Getting Serious About Impact
Whether one believes that Peace Corps is first and foremost a goodwill and cross-cultural exchange organization or first and foremost a development agency, it’s more than time for it to be measuring impact. Without credible evidence of real results, Peace Corps will remain on life support, getting nowhere near enough to make big, lasting differences in the lives of millions. This will require implementing…
A Much Higher Standard of Volunteer Performance
Too many Volunteers do not take their roles seriously, and use their unpaid status as an excuse for being AWOL or not doing their work in a professional manner. To make its expectations clear, Peace Corps must set much higher recruitment standards and then make sure candidates, both staff and volunteers, are sent to countries where their experience can be put to work effectively. This will require that Peace Corps…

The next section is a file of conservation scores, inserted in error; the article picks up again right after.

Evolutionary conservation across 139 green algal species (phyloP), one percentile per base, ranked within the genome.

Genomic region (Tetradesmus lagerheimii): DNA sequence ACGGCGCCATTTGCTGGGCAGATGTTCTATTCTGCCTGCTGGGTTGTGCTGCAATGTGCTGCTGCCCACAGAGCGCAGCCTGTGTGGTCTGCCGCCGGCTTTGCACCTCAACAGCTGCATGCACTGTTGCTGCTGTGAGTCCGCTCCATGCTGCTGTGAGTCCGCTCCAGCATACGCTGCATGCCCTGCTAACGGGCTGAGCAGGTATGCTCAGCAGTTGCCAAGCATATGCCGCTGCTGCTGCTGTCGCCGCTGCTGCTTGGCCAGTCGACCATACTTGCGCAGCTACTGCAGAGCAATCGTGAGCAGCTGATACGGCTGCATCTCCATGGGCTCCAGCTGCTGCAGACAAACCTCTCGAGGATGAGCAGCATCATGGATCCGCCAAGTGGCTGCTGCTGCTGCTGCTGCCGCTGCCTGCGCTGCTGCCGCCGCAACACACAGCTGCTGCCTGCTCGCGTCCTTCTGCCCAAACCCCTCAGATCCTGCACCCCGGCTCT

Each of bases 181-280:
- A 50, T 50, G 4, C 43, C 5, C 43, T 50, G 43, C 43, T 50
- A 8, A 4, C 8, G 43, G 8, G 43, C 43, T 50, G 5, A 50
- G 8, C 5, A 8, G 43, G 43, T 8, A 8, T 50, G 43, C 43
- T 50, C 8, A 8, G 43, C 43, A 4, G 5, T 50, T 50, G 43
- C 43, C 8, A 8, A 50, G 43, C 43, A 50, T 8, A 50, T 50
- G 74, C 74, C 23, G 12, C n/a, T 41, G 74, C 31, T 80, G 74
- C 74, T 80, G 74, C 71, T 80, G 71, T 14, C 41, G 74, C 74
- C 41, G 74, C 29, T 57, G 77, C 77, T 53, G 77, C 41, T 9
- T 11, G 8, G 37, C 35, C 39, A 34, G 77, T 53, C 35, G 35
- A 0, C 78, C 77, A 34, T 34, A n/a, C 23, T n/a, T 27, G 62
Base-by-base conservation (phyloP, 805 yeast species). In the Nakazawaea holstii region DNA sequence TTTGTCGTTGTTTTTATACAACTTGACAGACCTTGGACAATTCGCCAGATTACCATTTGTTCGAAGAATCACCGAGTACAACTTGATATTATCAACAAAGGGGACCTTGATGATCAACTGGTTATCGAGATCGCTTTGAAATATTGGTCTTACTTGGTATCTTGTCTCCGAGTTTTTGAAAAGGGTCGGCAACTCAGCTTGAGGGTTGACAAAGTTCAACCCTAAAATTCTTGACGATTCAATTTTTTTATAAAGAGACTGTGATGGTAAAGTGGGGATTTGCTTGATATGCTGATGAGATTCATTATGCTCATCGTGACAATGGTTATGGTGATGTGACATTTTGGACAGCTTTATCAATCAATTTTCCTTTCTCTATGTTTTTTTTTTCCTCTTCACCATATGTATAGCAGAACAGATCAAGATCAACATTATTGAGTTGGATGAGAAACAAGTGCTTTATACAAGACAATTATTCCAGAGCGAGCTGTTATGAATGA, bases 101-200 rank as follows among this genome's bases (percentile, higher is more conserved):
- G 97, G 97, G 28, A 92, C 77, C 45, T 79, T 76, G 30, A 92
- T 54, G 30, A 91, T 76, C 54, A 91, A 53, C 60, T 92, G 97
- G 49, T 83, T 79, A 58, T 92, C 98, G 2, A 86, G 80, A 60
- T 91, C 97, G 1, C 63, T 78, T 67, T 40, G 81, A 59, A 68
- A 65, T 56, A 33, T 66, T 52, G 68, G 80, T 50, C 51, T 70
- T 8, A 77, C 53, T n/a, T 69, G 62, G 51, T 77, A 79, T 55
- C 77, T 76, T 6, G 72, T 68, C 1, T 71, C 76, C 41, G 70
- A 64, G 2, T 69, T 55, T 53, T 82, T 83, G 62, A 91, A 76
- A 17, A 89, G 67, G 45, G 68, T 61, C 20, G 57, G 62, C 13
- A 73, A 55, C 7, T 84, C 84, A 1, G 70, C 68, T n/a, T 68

Focus on a Limited Number of Technical Fields
Currently Peace Corps often offers watered-down debutantism in lieu of the expertise that developing countries want. Concentrating on a limited number of technical fields would allow the agency to improve its training and its ability to give people information they can use. Computer literacy, NGO management, assistance with applied research projects, management of water resources and improvement of agricultural productivity are among the areas in which volunteers could provide expertise that other countries may lack. Whether it does this or not, Peace Corps must…
Exponentially Increase Support to Volunteers
Regular, disciplined supervision is part of any well-run organization. With most volunteers working in unfamiliar circumstances, Peace Corps should provide much greater supervision than “normal” organizations. Yet it provides far less. Every volunteer should be visited by a Peace Corps supervisor at least every six weeks. These visits need to offer in-depth technical information, administrative assistance, and psychological support when needed. The result will be greater effectiveness and a dramatic reduction in avoidable dramas and disasters. Performance is important across the board and that is why…
The Number of Political Appointees Must Be Cut 90%